I will continue my review of the Report and the DEP’s responses and I may chime in with more as time goes by.

Obama Energy Official: Nuclear Plants Essential To Our Carbon Reduction Goals

By Michael Krancer
Follow: @MikeKrancer 

Peter Lyons, the Department of Energy’s (“DOE”) assistant secretary for nuclear energy, outlined the Obama Administration’s reasons for supporting nuclear power in the United States at the Platts 10th Annual Nuclear Energy Conference earlier this month.

Lyons, who is also a former Nuclear Regulatory Commission member and science advisor to the former Senator Pete Domenici, emphasized that nuclear power is a key contributor to our country’s goal of reducing greenhouse gas emissions (“GHG”). Moreover, he sounded the alarm that the growing list of perfectly healthy and well performing nuclear power plants being shut down for political and/or commercial reasons, or being slated for shutdown, is a serious climate-change threat.

He stated that he is gravely concerned that the loss of existing healthy nuclear plants will cost us dearly in terms of increased carbon emissions. The DOE studied a scenario where 30 percent of the county’s 100 reactors would be shut down. If those closures were to go ahead as per that scenario, there would be no way to meet our goal of cutting GHG emissions and, in fact, GHG emissions from the U.S. would skyrocket. Unsurprisingly, Lyons supplied that the DOE regards many of the nuclear plant closures currently on the calendar as premature.

The bigger problem, Lyons added, is that the market presently has no mechanism to sensibly recognize the value of carbon-free power generation, particularly nuclear power. He stated: “When well-run, clean [nuclear] energy sources are forced out of the marketplace due to a combination of reduced demand, low natural gas prices and market structure…our markets are providing the wrong signals.”

Nuclear power accounts for 20 percent of the electricity generated in the U.S. and for 64 percent of all zero-carbon emission sources. But many nuclear power plants are seeing their profits squeezed these days. There’s very little growth in the demand for electricity, thanks to energy efficiency, demand response, and a hobbled economy. Low gas prices have further reduced energy prices—and the profitability of the existing nuclear fleet.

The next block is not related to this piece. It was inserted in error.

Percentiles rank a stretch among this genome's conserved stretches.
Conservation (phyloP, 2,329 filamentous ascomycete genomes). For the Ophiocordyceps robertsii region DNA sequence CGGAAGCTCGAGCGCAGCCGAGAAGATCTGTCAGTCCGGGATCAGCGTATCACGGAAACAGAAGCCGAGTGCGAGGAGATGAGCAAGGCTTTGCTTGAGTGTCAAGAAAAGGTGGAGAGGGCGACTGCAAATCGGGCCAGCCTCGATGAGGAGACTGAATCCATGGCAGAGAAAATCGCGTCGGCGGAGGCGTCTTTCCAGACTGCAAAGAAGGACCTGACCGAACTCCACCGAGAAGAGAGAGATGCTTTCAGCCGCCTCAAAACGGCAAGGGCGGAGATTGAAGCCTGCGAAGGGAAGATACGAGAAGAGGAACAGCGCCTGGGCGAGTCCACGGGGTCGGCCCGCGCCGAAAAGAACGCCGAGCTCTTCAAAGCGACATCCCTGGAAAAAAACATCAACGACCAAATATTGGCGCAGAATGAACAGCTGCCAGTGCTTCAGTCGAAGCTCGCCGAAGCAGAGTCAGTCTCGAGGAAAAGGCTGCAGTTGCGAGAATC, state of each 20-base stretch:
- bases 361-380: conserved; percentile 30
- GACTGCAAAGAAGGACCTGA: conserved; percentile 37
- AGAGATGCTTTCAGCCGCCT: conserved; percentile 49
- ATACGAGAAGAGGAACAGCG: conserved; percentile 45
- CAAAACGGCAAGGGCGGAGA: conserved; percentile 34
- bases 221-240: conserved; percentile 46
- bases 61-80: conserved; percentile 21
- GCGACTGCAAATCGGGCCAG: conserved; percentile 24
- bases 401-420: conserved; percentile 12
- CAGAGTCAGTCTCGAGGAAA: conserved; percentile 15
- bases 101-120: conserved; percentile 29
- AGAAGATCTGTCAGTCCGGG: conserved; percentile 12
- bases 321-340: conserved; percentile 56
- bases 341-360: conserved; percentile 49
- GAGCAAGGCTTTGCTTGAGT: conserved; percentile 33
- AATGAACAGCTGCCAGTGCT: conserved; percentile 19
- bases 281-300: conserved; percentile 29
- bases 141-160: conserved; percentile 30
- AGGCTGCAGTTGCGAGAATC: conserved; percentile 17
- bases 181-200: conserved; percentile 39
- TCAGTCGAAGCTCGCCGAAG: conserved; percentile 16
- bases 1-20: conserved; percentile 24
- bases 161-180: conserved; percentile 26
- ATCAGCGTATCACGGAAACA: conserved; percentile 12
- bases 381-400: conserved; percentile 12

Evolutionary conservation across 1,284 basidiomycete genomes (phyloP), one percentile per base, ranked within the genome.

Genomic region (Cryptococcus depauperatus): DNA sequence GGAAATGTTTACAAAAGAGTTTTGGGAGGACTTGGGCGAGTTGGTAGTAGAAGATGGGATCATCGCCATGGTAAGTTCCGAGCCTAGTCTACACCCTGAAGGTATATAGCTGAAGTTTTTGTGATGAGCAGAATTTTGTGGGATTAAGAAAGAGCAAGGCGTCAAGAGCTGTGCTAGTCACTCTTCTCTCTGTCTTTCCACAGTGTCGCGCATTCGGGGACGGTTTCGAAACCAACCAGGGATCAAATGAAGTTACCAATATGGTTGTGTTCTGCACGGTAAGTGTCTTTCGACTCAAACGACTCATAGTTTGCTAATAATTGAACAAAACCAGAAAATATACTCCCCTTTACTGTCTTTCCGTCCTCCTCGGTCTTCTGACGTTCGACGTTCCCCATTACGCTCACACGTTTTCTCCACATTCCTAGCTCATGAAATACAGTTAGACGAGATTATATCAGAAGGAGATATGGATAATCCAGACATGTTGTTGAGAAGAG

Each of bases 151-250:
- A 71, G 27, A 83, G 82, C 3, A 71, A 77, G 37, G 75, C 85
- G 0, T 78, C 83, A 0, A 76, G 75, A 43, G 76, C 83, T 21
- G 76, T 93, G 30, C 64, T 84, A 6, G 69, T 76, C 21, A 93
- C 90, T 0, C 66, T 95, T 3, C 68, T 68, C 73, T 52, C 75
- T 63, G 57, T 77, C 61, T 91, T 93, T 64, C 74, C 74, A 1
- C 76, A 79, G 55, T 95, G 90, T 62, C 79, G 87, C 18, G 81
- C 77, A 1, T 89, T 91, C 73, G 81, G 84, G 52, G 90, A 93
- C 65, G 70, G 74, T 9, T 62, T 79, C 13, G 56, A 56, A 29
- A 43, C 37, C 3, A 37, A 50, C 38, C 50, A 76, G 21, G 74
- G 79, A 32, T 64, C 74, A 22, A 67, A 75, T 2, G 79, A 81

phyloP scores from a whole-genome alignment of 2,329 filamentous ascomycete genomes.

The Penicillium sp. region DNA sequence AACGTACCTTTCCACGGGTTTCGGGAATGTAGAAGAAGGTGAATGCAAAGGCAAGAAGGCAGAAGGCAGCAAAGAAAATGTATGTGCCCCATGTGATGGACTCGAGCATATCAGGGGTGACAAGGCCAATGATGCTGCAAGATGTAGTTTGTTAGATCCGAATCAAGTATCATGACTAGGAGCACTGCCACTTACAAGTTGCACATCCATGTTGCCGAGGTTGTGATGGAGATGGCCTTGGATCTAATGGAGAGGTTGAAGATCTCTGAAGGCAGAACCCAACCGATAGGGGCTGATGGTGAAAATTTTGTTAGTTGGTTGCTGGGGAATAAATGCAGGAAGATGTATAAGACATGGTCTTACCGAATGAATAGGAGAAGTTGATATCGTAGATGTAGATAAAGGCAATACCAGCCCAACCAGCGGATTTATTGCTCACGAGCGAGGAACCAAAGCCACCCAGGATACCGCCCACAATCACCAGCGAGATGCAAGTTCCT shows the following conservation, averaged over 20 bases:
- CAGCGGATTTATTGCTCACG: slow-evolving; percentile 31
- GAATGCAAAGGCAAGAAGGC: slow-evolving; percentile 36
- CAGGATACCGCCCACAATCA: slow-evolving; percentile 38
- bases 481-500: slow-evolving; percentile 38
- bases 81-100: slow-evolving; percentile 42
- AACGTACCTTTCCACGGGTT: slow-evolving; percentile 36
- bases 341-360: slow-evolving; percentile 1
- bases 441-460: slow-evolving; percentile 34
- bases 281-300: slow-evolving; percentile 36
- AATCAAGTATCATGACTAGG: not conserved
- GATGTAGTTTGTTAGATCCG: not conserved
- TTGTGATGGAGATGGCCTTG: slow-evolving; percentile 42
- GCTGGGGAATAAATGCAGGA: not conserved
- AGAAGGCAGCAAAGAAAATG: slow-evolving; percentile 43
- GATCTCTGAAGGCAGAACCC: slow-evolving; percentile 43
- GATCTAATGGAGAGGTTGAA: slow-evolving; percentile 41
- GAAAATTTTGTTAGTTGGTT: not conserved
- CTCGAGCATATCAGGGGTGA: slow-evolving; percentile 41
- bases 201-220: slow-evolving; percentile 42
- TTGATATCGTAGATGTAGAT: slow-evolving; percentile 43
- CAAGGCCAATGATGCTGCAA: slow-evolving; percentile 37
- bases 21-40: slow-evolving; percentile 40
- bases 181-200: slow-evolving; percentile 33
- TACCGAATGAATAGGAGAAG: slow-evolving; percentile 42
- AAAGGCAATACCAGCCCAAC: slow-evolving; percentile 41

Nuclear plants aren’t subsidized like other non-carbon-emitting energy plants are. Solar and wind are doubly subsidized; they receive direct taxpayer dollars—about $12.1 billion in the last round of the renewal of the Production Tax Credit. And in about 30 states and the District of Columbia, Renewable Portfolio Standard laws mandate that consumers buy a certain amount of wind and solar power.

Meanwhile, the U.S. has recently seen the closing of viable plants like Wisconsin’s Kewaunee, which in 2008 had won a license extension to 2033, and Vermont Yankee, which in 2011 had its operating license extended for 20 years. Replacing these two plants, even with new, highly efficient plants that burn natural gas, will lead to millions of tons of new carbon emissions. Many other plants are in danger of closing early as well.

This is terrible news for our GHG reduction goals. Just look at the case of Germany when it rushed to shutter its nuclear plants after Fukushima. The result: an estimated whopping increase of 15 million tons in GHG emissions if the gap in power demand is replaced by natural gas burning plants, and 30 million tons if the gap were to be filled with coal-fired plants.

How might policymakers and business people seek to prevent something similar from happening here? Lyons suggests measures that would help the markets recognize the value of carbon-free power generation—a carbon price or a cap-and-trade mechanism, in other words. A Stanford Woods Institute for the Environment review of survey data has shown that the public would favor those measures. The CDP, a U.K.-based environmental data group, recently reported that most big companies are ready, too.

For further insight from Michael Krancer on this issue, please read his recently published Forbes.com article by clicking here.

Associated Press “Investigation” Confirms Safety of Gas Drilling

By Michael Krancer
Follow: @MikeKrancer 

Despite claims to the contrary, the recently released AP “investigation” proves that drilling for natural gas or oil has an excellent safety record.  Moreover, it’s getting better, especially in Pennsylvania.

Let’s first set the broader context.  This is not about hydraulic fracturing.  It’s about well drilling.  Drilling any well has to be done carefully—even (or especially) a drinking water well.  Pennsylvania has 3 million citizens who rely on private water wells as their primary source of drinking water, but we remain alone with Alaska as the only two states in the nation that have no statewide technical protective standards applicable to drilling private water wells.  As reported and documented by the Center for Rural Pennsylvania, 40% of private water wells in Pennsylvania exhibit some level of contamination above federal standards from natural conditions.  In fact, there are many wells in Pennsylvania that experience naturally occurring methane intrusion.  Those wells, by the way, are quite effectively managed by their owners to mitigate the methane.  On the other hand, there are strict technical standards applicable to drilling a natural gas or oil well.